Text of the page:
* Editor's note: This is the first installment of a series breaking down the potential selections for the Warriors with the No. 2 overall pick in the 2020 NBA Draft
The 2020 NBA Draft doesn’t have a clear No. 1 overall pick. That makes drafting No. 2 overall that much more intriguing.
There are a group of players vying for position, although this draft season is different than any before. With the coronavirus limiting travel, wiping out the NBA Draft Combine and reducing the interview process to Zoom meetings, the board is wide open.
Lottery Gods shined down on the Warriors on Aug. 20, placing them second behind the Minnesota Timberwolves. In our latest mock draft on NBC Sports Bay Area, we have LaMelo Ball going with the top pick and the Warriors selecting Anthony Edwards second.
This won’t be the last mock and at this point, we aren’t even sure that the NBA will forge ahead with their plans for an Oct. 16 draft. Which means we might have a little more time to walk through some of the candidates for the Warriors.
In his lone season at Georgia, Edwards averaged 19.1 points, 5.2 rebounds and 2.8 assists. He shot a meager 40.4 percent from the field and just 29.4 percent (7.7 attempts per game) from behind the arc, but that didn’t stop him from becoming a dominating force as a 19-year-old in the SEC.
Edwards scored 30 points or more three times in his freshman season, with a high of 37 against Michigan State in November. He scored 20 or more 13 out of 32 games for the Bulldogs.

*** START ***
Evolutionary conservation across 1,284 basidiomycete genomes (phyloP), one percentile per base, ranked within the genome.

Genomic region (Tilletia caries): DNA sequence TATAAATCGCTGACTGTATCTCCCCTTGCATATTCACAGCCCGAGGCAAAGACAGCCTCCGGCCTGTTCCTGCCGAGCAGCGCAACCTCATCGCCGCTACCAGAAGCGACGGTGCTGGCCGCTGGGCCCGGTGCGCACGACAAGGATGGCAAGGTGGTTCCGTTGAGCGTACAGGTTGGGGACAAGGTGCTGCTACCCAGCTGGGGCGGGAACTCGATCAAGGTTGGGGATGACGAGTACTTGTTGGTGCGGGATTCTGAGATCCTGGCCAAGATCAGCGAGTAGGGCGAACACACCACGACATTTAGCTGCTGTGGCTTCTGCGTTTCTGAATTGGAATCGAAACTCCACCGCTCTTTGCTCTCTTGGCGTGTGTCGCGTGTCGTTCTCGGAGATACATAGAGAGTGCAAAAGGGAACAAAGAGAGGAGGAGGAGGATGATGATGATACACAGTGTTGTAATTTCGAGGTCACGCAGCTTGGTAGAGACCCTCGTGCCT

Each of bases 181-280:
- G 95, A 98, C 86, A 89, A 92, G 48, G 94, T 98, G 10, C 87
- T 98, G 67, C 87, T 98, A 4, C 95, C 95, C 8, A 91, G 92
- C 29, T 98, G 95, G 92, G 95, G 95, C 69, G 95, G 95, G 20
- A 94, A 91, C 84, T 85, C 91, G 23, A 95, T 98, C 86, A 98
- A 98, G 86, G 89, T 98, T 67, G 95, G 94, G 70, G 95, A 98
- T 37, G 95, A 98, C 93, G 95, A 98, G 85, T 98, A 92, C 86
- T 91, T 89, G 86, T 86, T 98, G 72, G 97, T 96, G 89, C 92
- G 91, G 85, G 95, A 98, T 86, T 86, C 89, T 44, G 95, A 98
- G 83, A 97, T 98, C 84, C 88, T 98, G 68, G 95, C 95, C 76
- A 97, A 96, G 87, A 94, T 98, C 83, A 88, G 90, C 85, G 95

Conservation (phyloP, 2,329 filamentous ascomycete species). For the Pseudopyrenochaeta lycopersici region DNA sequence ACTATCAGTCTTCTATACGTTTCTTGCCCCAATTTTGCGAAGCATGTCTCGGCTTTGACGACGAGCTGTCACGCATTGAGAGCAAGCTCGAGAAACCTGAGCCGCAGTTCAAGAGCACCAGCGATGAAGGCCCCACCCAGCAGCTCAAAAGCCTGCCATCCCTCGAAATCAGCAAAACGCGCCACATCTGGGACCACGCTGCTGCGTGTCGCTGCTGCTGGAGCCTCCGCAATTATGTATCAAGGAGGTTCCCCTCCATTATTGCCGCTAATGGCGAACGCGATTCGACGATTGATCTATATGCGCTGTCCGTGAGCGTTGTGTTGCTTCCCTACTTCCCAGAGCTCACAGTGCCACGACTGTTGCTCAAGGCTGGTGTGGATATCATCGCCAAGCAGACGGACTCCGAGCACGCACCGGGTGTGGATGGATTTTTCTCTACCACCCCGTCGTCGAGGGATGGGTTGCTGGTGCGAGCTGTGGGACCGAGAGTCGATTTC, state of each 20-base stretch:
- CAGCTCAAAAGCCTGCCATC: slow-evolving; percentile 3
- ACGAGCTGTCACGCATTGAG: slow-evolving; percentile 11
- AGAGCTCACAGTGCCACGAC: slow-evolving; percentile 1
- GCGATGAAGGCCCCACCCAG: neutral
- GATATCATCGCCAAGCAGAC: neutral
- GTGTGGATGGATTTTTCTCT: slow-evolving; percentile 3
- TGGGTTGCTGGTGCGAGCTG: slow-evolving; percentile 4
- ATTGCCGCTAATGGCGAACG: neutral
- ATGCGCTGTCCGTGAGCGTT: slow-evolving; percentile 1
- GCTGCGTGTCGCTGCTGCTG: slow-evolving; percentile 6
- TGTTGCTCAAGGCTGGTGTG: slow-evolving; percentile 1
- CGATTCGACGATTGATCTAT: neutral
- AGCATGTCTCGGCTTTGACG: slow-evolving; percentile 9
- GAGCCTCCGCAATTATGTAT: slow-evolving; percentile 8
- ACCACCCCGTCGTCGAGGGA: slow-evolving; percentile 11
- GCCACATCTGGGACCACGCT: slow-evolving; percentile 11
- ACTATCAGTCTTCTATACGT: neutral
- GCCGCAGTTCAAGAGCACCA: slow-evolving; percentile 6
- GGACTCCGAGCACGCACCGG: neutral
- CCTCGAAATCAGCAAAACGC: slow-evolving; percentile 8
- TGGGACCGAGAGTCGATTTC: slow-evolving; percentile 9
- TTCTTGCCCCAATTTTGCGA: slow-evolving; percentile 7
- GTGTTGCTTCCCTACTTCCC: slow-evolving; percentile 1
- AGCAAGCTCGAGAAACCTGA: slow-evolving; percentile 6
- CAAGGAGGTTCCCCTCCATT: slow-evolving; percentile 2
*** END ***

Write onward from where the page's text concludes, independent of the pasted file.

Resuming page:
Edwards notched double-figure rebounds in three games, including a 15-rebound double-double against Texas A&M. He finished his freshman season with three double-doubles, all of the points and rebound variety.
Advanced numbers were solid for an 18/19-year-old. Edwards posted a Player Efficiency Rating (PER) of 21.8 and a .520 true shooting percentage.
At 6-foot-5 and 225 pounds, Edwards walks into the league with an NBA body. He will get stronger over time and has the potential to bulk up slightly, but he won’t get pushed around, even in his first season.
Edwards has quick hands, nice hip swivel and boasts a 42-inch vertical. He’s an elite athlete, although he’s still developing and will take time to become a finished product.
On the offensive end, Edwards is a volume scorer with a strong base, good balance and the ability to play through contact. He’s more of a slasher and finisher than an elite shooter, but he’s also very young and will develop.
He shot nearly 45 percent on catch and shoot opportunities and 41 percent on 3-pointers from the top of the arc. The rest of his attempts were a mixed bag, but there is potential for him to improve, especially when surrounded by additional ball handlers and creators.
While his 3-point numbers weren’t off the charts, Edwards shot 77.2 percent from the free throw line on 5.3 attempts per game. This is a solid indicator that his mechanics are sound as a shooter, which could translate into better shooting percentages at the next level.